However Briguglio acknowledges that it would be a mistake to view this model as an alternative to productive employment. "One thing the proposal does not aim to do is to make people rich for doing nothing," he observes.
The operative word here is 'basic' - whatever amount is decided as a basic income, it should not be enough to obviate the need to work altogether. On the contrary, it should only provide for the most fundamental needs.
Still, the basic question remains unanswered: who pays for all this in the end? Michael Briguglio answers by pointing towards 'progressive taxation'... coupled with the savings one could also expect from the resulting reform of a Welfare State that is by all accounts unaffordable in its present form. People who earn more should be taxed more, he suggests - echoing the same basic reasoning that had propped up AD's minimum wage proposal; but that is only half the story.
"In practice, the system would simplify existing models and cut down on bureaucracy. It would replace a labyrinth of welfare programmes with one, straightforward principle - that all citizens are entitled to a basic income." No eligibility criteria, no means testing, no different departments to handle different aspects of the present welfare state.
Radical though this may sound, the actual idea is not new. Globally, it has been debated for decades; locally, the late Rev. Prof. Peter Serracino Inglott once suggested a very similar idea, if only for artists.
Briguglio views the present initiative as a natural extension of this same debate. "This is not something I expect to be introduced in the near future. It might take years, if not decades. The important thing is that there is growing acknowledgement that something needs to be done... that the present system is simply not working."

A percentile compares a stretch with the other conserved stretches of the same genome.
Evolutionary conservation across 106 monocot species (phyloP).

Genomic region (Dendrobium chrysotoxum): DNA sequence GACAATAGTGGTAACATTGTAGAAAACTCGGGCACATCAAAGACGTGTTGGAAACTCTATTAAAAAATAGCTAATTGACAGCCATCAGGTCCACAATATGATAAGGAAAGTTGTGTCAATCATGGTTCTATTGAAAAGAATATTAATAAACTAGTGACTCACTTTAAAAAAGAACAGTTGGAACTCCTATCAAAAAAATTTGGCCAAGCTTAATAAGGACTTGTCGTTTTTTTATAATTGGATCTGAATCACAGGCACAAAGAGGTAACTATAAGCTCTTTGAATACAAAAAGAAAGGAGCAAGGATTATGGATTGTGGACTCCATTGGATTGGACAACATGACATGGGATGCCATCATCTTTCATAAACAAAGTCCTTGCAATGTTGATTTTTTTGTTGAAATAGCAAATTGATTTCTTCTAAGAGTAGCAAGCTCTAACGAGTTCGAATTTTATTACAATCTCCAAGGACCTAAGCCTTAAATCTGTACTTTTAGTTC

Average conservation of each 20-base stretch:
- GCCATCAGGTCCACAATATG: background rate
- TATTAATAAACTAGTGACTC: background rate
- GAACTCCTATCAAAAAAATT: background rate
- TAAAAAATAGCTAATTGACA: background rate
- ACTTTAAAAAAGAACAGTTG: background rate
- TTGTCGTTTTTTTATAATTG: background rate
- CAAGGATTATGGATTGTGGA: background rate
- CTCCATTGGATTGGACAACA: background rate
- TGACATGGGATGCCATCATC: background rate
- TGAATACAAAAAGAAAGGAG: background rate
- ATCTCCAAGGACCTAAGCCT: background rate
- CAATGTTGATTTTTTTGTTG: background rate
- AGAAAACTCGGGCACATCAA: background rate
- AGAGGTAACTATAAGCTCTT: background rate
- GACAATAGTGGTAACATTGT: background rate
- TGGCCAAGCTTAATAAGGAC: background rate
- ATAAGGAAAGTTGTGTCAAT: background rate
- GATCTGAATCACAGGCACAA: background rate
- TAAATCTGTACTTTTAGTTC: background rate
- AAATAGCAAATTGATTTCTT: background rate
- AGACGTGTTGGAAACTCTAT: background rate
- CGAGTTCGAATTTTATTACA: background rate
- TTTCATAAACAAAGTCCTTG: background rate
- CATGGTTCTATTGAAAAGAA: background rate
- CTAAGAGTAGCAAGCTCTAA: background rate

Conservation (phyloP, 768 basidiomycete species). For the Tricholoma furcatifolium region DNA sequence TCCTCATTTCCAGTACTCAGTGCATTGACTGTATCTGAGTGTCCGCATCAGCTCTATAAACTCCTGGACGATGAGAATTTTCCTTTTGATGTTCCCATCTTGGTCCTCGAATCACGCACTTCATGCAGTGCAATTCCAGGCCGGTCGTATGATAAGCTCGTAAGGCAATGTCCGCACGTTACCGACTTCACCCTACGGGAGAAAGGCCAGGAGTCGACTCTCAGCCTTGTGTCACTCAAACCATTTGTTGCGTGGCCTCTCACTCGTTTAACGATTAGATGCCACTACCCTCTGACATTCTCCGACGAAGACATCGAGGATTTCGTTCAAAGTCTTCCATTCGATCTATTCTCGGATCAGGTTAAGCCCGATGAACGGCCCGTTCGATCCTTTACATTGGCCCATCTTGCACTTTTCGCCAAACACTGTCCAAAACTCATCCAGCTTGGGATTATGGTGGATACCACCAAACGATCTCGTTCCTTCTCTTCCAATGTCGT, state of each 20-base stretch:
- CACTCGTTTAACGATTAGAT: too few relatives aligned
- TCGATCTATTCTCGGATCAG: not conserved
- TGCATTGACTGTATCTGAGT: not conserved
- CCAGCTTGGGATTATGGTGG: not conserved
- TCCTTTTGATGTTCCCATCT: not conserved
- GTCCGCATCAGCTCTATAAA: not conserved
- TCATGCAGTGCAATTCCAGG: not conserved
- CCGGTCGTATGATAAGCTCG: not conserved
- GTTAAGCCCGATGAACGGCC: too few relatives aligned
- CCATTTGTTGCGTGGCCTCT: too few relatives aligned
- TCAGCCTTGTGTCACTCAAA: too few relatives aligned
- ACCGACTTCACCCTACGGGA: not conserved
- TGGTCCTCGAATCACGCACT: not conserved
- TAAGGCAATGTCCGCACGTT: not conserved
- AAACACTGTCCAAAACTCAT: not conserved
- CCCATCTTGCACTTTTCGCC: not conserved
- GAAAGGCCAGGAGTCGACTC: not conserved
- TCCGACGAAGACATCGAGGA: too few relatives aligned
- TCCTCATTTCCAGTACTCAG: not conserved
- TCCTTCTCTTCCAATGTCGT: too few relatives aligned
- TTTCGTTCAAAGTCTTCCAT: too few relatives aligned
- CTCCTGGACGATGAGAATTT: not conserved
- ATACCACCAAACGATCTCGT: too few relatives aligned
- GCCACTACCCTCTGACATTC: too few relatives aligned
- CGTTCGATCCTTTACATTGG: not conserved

A similar concern is separately expressed by social worker Charles Miceli, whose Alliance Against Poverty likewise supports the initiative.
"In Malta at present there are 88,000 people who are on or below the poverty line. Of that figure, 20% are children," he says, adding that what makes these statistics alarming is that they also illustrate how failed systems are retained and defended in spite of their failure.
Miceli argues that improved education was supposed to ameliorate social conditions.... yet the opposite has inexplicably occurred.
"How many millions have we spent on education, education, education?" he muses, mimicking the 'New Labour' battle-cry made famous by the UK's Tony Blair. "Where are the results? Why are there more poor people today, if we've spent so much on combating poverty through education?"
Like Briguglio, Miceli is confident that the economic advantages the new model would pose - the streamlining of myriad welfare programmes into a single, universal programme applicable to everyone - far outweigh the actual expense to the State. Admittedly, this expense has never been fully quantified - though studies are under way to this end. But Charles Miceli dismisses the knee-jerk tendency to believe that an already cash-strapped country can ill-afford such a generous welfare system.
"We always find money for so many things. Why is it only a problem when it comes to finding money to address serious social issues such as poverty?
More information about the European Citizen's Initiative (including a EU-wide petition) for an Unlimited Basic Income can be found at http://basicincome2013.eu/